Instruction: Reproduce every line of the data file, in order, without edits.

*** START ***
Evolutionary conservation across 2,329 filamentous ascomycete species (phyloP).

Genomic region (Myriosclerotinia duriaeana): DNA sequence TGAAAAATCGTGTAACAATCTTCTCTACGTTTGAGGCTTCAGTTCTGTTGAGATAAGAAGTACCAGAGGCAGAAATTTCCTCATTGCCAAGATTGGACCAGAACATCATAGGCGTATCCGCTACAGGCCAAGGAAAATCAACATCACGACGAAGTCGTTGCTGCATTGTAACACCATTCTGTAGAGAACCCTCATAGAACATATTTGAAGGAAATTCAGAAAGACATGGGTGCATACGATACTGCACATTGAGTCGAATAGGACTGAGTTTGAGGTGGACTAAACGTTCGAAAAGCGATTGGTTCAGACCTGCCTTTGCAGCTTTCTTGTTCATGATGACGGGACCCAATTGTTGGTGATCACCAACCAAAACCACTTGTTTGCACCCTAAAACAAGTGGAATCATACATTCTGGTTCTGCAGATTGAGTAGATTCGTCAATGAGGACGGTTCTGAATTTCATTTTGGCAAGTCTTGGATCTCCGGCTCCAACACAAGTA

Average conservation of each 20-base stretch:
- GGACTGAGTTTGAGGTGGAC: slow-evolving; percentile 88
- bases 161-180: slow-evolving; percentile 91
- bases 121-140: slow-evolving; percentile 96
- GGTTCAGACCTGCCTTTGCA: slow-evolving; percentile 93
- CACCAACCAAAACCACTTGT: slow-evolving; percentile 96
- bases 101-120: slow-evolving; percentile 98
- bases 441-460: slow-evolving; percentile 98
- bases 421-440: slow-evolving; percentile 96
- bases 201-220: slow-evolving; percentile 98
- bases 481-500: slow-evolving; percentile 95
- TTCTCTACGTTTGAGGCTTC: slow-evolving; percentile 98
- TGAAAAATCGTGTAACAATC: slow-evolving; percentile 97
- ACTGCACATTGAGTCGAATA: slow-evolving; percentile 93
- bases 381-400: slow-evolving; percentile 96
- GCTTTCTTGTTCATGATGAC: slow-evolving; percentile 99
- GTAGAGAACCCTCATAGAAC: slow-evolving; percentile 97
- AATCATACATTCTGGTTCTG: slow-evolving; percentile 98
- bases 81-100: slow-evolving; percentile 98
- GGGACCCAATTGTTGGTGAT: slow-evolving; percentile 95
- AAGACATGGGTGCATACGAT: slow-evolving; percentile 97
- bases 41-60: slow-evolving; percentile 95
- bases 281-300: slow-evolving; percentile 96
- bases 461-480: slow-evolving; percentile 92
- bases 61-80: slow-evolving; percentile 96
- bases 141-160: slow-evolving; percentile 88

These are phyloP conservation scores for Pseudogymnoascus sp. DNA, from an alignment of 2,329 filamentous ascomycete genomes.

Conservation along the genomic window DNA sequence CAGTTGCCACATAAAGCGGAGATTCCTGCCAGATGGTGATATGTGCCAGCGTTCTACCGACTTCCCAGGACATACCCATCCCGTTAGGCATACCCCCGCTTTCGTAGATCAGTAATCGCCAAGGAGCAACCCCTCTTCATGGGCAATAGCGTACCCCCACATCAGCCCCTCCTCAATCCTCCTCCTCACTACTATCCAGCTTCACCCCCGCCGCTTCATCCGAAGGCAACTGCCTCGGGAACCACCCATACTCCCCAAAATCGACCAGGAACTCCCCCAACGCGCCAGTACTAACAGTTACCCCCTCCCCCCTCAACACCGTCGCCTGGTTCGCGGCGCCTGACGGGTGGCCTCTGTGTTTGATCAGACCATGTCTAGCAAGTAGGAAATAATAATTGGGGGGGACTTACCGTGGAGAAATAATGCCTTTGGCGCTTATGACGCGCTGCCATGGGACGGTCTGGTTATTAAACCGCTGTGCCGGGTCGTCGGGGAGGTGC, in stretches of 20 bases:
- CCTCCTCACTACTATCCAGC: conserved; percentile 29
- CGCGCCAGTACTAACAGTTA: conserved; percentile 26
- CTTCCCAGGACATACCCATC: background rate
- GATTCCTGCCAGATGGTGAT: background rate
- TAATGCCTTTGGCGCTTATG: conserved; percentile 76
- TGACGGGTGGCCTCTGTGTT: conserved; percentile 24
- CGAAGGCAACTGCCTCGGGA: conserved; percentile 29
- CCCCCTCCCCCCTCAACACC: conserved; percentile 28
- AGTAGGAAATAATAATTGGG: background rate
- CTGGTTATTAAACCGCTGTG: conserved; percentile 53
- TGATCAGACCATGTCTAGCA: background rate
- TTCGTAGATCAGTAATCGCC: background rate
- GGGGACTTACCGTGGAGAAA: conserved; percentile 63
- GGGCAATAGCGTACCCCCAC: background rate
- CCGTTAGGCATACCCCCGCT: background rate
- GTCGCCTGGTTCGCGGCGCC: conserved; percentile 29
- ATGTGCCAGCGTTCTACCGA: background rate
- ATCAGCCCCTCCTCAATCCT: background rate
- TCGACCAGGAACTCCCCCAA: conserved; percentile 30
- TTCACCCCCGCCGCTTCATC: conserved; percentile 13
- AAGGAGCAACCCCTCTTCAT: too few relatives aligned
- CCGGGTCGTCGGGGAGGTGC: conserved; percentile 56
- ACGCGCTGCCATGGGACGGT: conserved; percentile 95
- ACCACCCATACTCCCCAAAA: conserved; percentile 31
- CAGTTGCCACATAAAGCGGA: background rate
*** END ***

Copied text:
Evolutionary conservation across 2,329 filamentous ascomycete species (phyloP).

Genomic region (Myriosclerotinia duriaeana): DNA sequence TGAAAAATCGTGTAACAATCTTCTCTACGTTTGAGGCTTCAGTTCTGTTGAGATAAGAAGTACCAGAGGCAGAAATTTCCTCATTGCCAAGATTGGACCAGAACATCATAGGCGTATCCGCTACAGGCCAAGGAAAATCAACATCACGACGAAGTCGTTGCTGCATTGTAACACCATTCTGTAGAGAACCCTCATAGAACATATTTGAAGGAAATTCAGAAAGACATGGGTGCATACGATACTGCACATTGAGTCGAATAGGACTGAGTTTGAGGTGGACTAAACGTTCGAAAAGCGATTGGTTCAGACCTGCCTTTGCAGCTTTCTTGTTCATGATGACGGGACCCAATTGTTGGTGATCACCAACCAAAACCACTTGTTTGCACCCTAAAACAAGTGGAATCATACATTCTGGTTCTGCAGATTGAGTAGATTCGTCAATGAGGACGGTTCTGAATTTCATTTTGGCAAGTCTTGGATCTCCGGCTCCAACACAAGTA

Average conservation of each 20-base stretch:
- GGACTGAGTTTGAGGTGGAC: slow-evolving; percentile 88
- bases 161-180: slow-evolving; percentile 91
- bases 121-140: slow-evolving; percentile 96
- GGTTCAGACCTGCCTTTGCA: slow-evolving; percentile 93
- CACCAACCAAAACCACTTGT: slow-evolving; percentile 96
- bases 101-120: slow-evolving; percentile 98
- bases 441-460: slow-evolving; percentile 98
- bases 421-440: slow-evolving; percentile 96
- bases 201-220: slow-evolving; percentile 98
- bases 481-500: slow-evolving; percentile 95
- TTCTCTACGTTTGAGGCTTC: slow-evolving; percentile 98
- TGAAAAATCGTGTAACAATC: slow-evolving; percentile 97
- ACTGCACATTGAGTCGAATA: slow-evolving; percentile 93
- bases 381-400: slow-evolving; percentile 96
- GCTTTCTTGTTCATGATGAC: slow-evolving; percentile 99
- GTAGAGAACCCTCATAGAAC: slow-evolving; percentile 97
- AATCATACATTCTGGTTCTG: slow-evolving; percentile 98
- bases 81-100: slow-evolving; percentile 98
- GGGACCCAATTGTTGGTGAT: slow-evolving; percentile 95
- AAGACATGGGTGCATACGAT: slow-evolving; percentile 97
- bases 41-60: slow-evolving; percentile 95
- bases 281-300: slow-evolving; percentile 96
- bases 461-480: slow-evolving; percentile 92
- bases 61-80: slow-evolving; percentile 96
- bases 141-160: slow-evolving; percentile 88

These are phyloP conservation scores for Pseudogymnoascus sp. DNA, from an alignment of 2,329 filamentous ascomycete genomes.

Conservation along the genomic window DNA sequence CAGTTGCCACATAAAGCGGAGATTCCTGCCAGATGGTGATATGTGCCAGCGTTCTACCGACTTCCCAGGACATACCCATCCCGTTAGGCATACCCCCGCTTTCGTAGATCAGTAATCGCCAAGGAGCAACCCCTCTTCATGGGCAATAGCGTACCCCCACATCAGCCCCTCCTCAATCCTCCTCCTCACTACTATCCAGCTTCACCCCCGCCGCTTCATCCGAAGGCAACTGCCTCGGGAACCACCCATACTCCCCAAAATCGACCAGGAACTCCCCCAACGCGCCAGTACTAACAGTTACCCCCTCCCCCCTCAACACCGTCGCCTGGTTCGCGGCGCCTGACGGGTGGCCTCTGTGTTTGATCAGACCATGTCTAGCAAGTAGGAAATAATAATTGGGGGGGACTTACCGTGGAGAAATAATGCCTTTGGCGCTTATGACGCGCTGCCATGGGACGGTCTGGTTATTAAACCGCTGTGCCGGGTCGTCGGGGAGGTGC, in stretches of 20 bases:
- CCTCCTCACTACTATCCAGC: conserved; percentile 29
- CGCGCCAGTACTAACAGTTA: conserved; percentile 26
- CTTCCCAGGACATACCCATC: background rate
- GATTCCTGCCAGATGGTGAT: background rate
- TAATGCCTTTGGCGCTTATG: conserved; percentile 76
- TGACGGGTGGCCTCTGTGTT: conserved; percentile 24
- CGAAGGCAACTGCCTCGGGA: conserved; percentile 29
- CCCCCTCCCCCCTCAACACC: conserved; percentile 28
- AGTAGGAAATAATAATTGGG: background rate
- CTGGTTATTAAACCGCTGTG: conserved; percentile 53
- TGATCAGACCATGTCTAGCA: background rate
- TTCGTAGATCAGTAATCGCC: background rate
- GGGGACTTACCGTGGAGAAA: conserved; percentile 63
- GGGCAATAGCGTACCCCCAC: background rate
- CCGTTAGGCATACCCCCGCT: background rate
- GTCGCCTGGTTCGCGGCGCC: conserved; percentile 29
- ATGTGCCAGCGTTCTACCGA: background rate
- ATCAGCCCCTCCTCAATCCT: background rate
- TCGACCAGGAACTCCCCCAA: conserved; percentile 30
- TTCACCCCCGCCGCTTCATC: conserved; percentile 13
- AAGGAGCAACCCCTCTTCAT: too few relatives aligned
- CCGGGTCGTCGGGGAGGTGC: conserved; percentile 56
- ACGCGCTGCCATGGGACGGT: conserved; percentile 95
- ACCACCCATACTCCCCAAAA: conserved; percentile 31
- CAGTTGCCACATAAAGCGGA: background rate